What it takes to gain a Privacy Trust Mark
Why has only one company managed to earn the Privacy Trust Mark for a product or service from the Privacy Commission in over a year since it launched? Has no one else bothered to apply, and what does it say about New Zealand organisation's attitude to privacy?
These questions cropped up in my post earlier this week - Privacy Trust Mark a rare honour - so I sought some answers from the Commission. Here's a quick Q&A:
How many organisations have applied to be awarded the Mark?
A total of nine agencies have applied for a Privacy Trust Mark. Two of these applications are still being assessed, four were rejected and three have been awarded: one to Air NZ for their Privacy Centre, one to TradeMe for their Transparency Reporting and one to DIA for their RealMe service.
Do you think that the lack of organisations who have the Mark indicates that New Zealand companies and organisations don't put sufficient thought into privacy?
Privacy is something that some agencies take for granted until something goes wrong. The Mark was designed to reward agencies who put privacy front and centre in the thinking and design of their products and services. We are planning to continue promoting privacy as a value, rather than an obligation.
Why has only one organisation been awarded the Mark in a year (TradeMe and DIA received the Mark at its launch in May 2018)?
The threshold for achieving a Trust Mark is high. We wish to maintain a high-standard, so will continue to be selective in which products and services we award the Trust Mark to. Unlike some Trust Marks, which are intended to indicate compliance and meeting minimum legal requirements, our Mark is intended to denote a product or service which is exemplary from a privacy perspective.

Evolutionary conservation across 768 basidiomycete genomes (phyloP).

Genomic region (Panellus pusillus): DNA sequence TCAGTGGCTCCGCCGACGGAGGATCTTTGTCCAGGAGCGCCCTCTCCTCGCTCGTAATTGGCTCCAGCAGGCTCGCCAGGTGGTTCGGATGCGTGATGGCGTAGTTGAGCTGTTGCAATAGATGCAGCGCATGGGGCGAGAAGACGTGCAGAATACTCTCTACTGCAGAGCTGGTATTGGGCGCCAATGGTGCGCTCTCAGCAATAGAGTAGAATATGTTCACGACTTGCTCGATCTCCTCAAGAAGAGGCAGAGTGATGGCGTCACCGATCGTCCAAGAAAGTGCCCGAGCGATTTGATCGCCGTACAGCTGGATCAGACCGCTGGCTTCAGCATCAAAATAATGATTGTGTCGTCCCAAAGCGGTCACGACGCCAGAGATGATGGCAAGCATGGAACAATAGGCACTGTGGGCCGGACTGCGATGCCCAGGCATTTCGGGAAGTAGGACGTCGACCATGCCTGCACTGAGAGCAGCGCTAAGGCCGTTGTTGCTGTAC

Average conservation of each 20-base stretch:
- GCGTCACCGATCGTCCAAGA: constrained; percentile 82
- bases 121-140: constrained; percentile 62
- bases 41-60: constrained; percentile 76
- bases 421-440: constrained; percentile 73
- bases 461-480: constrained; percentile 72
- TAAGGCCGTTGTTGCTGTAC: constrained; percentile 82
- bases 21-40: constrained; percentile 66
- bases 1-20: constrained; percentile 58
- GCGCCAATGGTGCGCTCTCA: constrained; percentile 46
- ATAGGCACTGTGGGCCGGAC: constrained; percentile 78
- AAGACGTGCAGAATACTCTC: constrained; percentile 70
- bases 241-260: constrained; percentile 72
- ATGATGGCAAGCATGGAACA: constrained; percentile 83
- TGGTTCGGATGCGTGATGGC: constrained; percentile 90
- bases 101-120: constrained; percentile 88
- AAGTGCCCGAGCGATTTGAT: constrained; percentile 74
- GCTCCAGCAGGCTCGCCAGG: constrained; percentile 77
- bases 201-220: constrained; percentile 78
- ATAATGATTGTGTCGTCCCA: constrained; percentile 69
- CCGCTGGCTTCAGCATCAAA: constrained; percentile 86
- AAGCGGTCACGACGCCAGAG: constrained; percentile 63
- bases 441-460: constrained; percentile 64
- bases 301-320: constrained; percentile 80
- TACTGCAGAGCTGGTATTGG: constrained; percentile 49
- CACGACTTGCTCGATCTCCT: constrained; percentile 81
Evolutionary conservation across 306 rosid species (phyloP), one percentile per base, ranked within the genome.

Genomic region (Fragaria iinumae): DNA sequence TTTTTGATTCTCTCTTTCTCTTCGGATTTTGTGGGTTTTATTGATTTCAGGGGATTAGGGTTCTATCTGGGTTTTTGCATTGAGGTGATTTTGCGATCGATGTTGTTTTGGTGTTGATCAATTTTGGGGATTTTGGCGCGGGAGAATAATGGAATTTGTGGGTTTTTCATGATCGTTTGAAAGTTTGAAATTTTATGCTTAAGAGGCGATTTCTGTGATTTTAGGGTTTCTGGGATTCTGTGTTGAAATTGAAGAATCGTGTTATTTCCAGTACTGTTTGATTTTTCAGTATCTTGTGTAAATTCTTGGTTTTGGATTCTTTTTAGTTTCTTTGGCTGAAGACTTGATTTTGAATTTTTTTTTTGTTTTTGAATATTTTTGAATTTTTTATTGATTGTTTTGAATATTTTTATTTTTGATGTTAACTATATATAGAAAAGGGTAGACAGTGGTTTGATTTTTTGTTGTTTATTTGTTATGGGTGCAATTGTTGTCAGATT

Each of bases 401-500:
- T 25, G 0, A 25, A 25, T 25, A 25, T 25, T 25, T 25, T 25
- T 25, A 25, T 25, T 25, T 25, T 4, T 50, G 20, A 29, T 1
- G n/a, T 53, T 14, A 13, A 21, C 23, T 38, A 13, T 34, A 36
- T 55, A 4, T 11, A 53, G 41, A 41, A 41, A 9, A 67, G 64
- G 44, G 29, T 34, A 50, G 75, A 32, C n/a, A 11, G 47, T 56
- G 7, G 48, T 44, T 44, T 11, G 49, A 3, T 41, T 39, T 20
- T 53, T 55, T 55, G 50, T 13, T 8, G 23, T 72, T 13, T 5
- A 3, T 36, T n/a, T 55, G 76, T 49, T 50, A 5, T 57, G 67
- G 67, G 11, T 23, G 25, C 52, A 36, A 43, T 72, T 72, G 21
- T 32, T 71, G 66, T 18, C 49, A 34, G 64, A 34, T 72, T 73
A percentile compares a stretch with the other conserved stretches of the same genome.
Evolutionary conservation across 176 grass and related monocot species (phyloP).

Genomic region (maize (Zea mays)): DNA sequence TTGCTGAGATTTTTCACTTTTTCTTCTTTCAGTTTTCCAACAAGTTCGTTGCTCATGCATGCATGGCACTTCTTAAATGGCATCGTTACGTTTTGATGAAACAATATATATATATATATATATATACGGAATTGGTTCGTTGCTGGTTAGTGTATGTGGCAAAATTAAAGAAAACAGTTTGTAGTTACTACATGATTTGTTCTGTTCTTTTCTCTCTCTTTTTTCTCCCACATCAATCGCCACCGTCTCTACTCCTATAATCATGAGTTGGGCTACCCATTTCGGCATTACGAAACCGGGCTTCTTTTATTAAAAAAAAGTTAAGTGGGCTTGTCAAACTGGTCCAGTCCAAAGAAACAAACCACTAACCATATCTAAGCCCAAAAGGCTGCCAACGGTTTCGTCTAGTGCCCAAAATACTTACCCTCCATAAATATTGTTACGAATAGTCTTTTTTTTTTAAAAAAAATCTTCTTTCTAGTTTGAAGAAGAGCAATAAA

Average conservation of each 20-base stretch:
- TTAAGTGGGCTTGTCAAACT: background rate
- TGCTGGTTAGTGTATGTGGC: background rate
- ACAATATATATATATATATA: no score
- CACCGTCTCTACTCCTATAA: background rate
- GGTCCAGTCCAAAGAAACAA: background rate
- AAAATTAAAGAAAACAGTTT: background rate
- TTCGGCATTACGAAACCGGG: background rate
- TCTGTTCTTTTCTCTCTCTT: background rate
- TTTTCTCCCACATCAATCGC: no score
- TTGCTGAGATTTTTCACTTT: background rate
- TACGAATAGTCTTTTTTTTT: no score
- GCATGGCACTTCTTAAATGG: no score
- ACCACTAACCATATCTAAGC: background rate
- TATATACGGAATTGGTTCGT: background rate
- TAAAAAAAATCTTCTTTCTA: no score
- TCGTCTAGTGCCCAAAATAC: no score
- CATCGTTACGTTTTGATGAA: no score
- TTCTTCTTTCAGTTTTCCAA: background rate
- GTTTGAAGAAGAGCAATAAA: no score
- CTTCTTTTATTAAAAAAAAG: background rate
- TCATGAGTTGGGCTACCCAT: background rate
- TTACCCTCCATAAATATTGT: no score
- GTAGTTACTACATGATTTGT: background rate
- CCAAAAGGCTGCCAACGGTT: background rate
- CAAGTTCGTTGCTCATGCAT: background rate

What - if anything - do you think the Commission can do to promote the Mark (if that is the issue)?
We will continue to raise awareness about this scheme through our social media channels and stakeholder networks. We believe awareness of the Trust Mark will grow organically over time.
The Commission pointed me to a blog post on its site which provides a 'how to' guide to achieving the Mark. There is quite a lot that is required, for example the product or service much comply with eight criteria categories. In addition there are three steps to avoid - applying with a product or service that is merely privacy compliant, making stuff up, and applying with something that doesn't yet exist.
You can find out more here
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